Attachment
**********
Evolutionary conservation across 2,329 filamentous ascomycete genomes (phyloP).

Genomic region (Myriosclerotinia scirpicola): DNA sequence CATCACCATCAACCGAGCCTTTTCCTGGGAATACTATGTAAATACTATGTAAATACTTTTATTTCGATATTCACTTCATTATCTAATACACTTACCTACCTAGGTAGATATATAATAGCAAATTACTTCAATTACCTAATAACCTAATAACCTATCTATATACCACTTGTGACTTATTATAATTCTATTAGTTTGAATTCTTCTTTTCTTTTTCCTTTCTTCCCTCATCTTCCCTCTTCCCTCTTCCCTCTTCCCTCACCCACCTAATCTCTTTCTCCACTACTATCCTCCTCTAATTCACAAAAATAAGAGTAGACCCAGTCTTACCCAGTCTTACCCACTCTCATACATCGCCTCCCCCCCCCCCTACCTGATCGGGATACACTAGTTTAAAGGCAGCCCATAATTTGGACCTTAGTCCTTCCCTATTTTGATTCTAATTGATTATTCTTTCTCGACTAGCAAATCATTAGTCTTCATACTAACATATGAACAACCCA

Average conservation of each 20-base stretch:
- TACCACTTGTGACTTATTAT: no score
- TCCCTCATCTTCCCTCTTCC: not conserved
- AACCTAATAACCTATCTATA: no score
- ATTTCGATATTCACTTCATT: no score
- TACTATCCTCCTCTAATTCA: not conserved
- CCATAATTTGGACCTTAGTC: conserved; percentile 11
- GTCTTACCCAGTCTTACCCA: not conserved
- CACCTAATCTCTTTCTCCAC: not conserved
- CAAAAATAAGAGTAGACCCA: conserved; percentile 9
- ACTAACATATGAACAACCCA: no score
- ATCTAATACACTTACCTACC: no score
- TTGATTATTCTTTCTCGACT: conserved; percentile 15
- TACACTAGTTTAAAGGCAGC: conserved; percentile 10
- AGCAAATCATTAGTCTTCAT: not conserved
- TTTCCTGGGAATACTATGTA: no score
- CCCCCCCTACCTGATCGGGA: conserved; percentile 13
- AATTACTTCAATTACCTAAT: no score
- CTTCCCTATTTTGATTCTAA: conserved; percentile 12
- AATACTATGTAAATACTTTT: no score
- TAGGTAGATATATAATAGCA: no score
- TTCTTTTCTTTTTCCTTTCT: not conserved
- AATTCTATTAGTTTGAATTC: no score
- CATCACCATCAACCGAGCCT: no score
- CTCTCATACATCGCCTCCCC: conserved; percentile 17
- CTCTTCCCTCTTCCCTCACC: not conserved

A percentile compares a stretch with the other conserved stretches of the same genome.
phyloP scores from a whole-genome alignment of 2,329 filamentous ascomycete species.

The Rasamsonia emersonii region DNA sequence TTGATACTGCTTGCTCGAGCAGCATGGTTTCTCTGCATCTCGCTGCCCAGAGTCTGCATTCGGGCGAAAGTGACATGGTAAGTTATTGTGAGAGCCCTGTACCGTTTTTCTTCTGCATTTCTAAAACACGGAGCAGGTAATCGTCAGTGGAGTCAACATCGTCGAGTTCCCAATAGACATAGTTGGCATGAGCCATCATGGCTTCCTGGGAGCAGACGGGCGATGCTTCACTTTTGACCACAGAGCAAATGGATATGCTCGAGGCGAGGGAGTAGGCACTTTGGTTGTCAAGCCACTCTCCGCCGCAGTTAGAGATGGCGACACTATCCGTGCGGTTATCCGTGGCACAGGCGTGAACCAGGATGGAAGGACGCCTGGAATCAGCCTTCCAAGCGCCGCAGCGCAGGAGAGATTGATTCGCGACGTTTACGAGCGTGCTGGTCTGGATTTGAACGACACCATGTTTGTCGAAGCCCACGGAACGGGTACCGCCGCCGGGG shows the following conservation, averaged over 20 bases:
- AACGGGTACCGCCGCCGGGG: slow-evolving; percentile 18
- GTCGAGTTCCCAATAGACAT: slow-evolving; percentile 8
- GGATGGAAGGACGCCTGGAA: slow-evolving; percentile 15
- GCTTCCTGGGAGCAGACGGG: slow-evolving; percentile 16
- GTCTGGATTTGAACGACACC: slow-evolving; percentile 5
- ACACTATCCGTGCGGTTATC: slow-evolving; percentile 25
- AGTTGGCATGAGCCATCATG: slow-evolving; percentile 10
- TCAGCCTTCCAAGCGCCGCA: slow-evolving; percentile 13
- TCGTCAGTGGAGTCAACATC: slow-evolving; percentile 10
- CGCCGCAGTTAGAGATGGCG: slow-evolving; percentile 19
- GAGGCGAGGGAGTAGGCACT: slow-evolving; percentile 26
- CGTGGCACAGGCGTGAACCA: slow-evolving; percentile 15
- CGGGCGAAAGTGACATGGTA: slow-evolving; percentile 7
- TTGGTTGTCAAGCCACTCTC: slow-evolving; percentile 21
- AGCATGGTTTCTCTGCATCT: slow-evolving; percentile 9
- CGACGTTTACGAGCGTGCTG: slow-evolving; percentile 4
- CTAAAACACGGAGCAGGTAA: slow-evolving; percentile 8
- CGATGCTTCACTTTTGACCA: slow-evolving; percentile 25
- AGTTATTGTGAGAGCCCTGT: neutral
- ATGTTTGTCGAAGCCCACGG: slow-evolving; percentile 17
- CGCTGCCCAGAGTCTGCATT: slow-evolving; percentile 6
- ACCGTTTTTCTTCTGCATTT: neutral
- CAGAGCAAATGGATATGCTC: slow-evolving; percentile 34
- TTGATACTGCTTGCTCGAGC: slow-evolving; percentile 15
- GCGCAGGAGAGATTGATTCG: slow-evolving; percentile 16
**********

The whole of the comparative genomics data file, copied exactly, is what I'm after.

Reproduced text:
Evolutionary conservation across 2,329 filamentous ascomycete genomes (phyloP).

Genomic region (Myriosclerotinia scirpicola): DNA sequence CATCACCATCAACCGAGCCTTTTCCTGGGAATACTATGTAAATACTATGTAAATACTTTTATTTCGATATTCACTTCATTATCTAATACACTTACCTACCTAGGTAGATATATAATAGCAAATTACTTCAATTACCTAATAACCTAATAACCTATCTATATACCACTTGTGACTTATTATAATTCTATTAGTTTGAATTCTTCTTTTCTTTTTCCTTTCTTCCCTCATCTTCCCTCTTCCCTCTTCCCTCTTCCCTCACCCACCTAATCTCTTTCTCCACTACTATCCTCCTCTAATTCACAAAAATAAGAGTAGACCCAGTCTTACCCAGTCTTACCCACTCTCATACATCGCCTCCCCCCCCCCCTACCTGATCGGGATACACTAGTTTAAAGGCAGCCCATAATTTGGACCTTAGTCCTTCCCTATTTTGATTCTAATTGATTATTCTTTCTCGACTAGCAAATCATTAGTCTTCATACTAACATATGAACAACCCA

Average conservation of each 20-base stretch:
- TACCACTTGTGACTTATTAT: no score
- TCCCTCATCTTCCCTCTTCC: not conserved
- AACCTAATAACCTATCTATA: no score
- ATTTCGATATTCACTTCATT: no score
- TACTATCCTCCTCTAATTCA: not conserved
- CCATAATTTGGACCTTAGTC: conserved; percentile 11
- GTCTTACCCAGTCTTACCCA: not conserved
- CACCTAATCTCTTTCTCCAC: not conserved
- CAAAAATAAGAGTAGACCCA: conserved; percentile 9
- ACTAACATATGAACAACCCA: no score
- ATCTAATACACTTACCTACC: no score
- TTGATTATTCTTTCTCGACT: conserved; percentile 15
- TACACTAGTTTAAAGGCAGC: conserved; percentile 10
- AGCAAATCATTAGTCTTCAT: not conserved
- TTTCCTGGGAATACTATGTA: no score
- CCCCCCCTACCTGATCGGGA: conserved; percentile 13
- AATTACTTCAATTACCTAAT: no score
- CTTCCCTATTTTGATTCTAA: conserved; percentile 12
- AATACTATGTAAATACTTTT: no score
- TAGGTAGATATATAATAGCA: no score
- TTCTTTTCTTTTTCCTTTCT: not conserved
- AATTCTATTAGTTTGAATTC: no score
- CATCACCATCAACCGAGCCT: no score
- CTCTCATACATCGCCTCCCC: conserved; percentile 17
- CTCTTCCCTCTTCCCTCACC: not conserved

A percentile compares a stretch with the other conserved stretches of the same genome.
phyloP scores from a whole-genome alignment of 2,329 filamentous ascomycete species.

The Rasamsonia emersonii region DNA sequence TTGATACTGCTTGCTCGAGCAGCATGGTTTCTCTGCATCTCGCTGCCCAGAGTCTGCATTCGGGCGAAAGTGACATGGTAAGTTATTGTGAGAGCCCTGTACCGTTTTTCTTCTGCATTTCTAAAACACGGAGCAGGTAATCGTCAGTGGAGTCAACATCGTCGAGTTCCCAATAGACATAGTTGGCATGAGCCATCATGGCTTCCTGGGAGCAGACGGGCGATGCTTCACTTTTGACCACAGAGCAAATGGATATGCTCGAGGCGAGGGAGTAGGCACTTTGGTTGTCAAGCCACTCTCCGCCGCAGTTAGAGATGGCGACACTATCCGTGCGGTTATCCGTGGCACAGGCGTGAACCAGGATGGAAGGACGCCTGGAATCAGCCTTCCAAGCGCCGCAGCGCAGGAGAGATTGATTCGCGACGTTTACGAGCGTGCTGGTCTGGATTTGAACGACACCATGTTTGTCGAAGCCCACGGAACGGGTACCGCCGCCGGGG shows the following conservation, averaged over 20 bases:
- AACGGGTACCGCCGCCGGGG: slow-evolving; percentile 18
- GTCGAGTTCCCAATAGACAT: slow-evolving; percentile 8
- GGATGGAAGGACGCCTGGAA: slow-evolving; percentile 15
- GCTTCCTGGGAGCAGACGGG: slow-evolving; percentile 16
- GTCTGGATTTGAACGACACC: slow-evolving; percentile 5
- ACACTATCCGTGCGGTTATC: slow-evolving; percentile 25
- AGTTGGCATGAGCCATCATG: slow-evolving; percentile 10
- TCAGCCTTCCAAGCGCCGCA: slow-evolving; percentile 13
- TCGTCAGTGGAGTCAACATC: slow-evolving; percentile 10
- CGCCGCAGTTAGAGATGGCG: slow-evolving; percentile 19
- GAGGCGAGGGAGTAGGCACT: slow-evolving; percentile 26
- CGTGGCACAGGCGTGAACCA: slow-evolving; percentile 15
- CGGGCGAAAGTGACATGGTA: slow-evolving; percentile 7
- TTGGTTGTCAAGCCACTCTC: slow-evolving; percentile 21
- AGCATGGTTTCTCTGCATCT: slow-evolving; percentile 9
- CGACGTTTACGAGCGTGCTG: slow-evolving; percentile 4
- CTAAAACACGGAGCAGGTAA: slow-evolving; percentile 8
- CGATGCTTCACTTTTGACCA: slow-evolving; percentile 25
- AGTTATTGTGAGAGCCCTGT: neutral
- ATGTTTGTCGAAGCCCACGG: slow-evolving; percentile 17
- CGCTGCCCAGAGTCTGCATT: slow-evolving; percentile 6
- ACCGTTTTTCTTCTGCATTT: neutral
- CAGAGCAAATGGATATGCTC: slow-evolving; percentile 34
- TTGATACTGCTTGCTCGAGC: slow-evolving; percentile 15
- GCGCAGGAGAGATTGATTCG: slow-evolving; percentile 16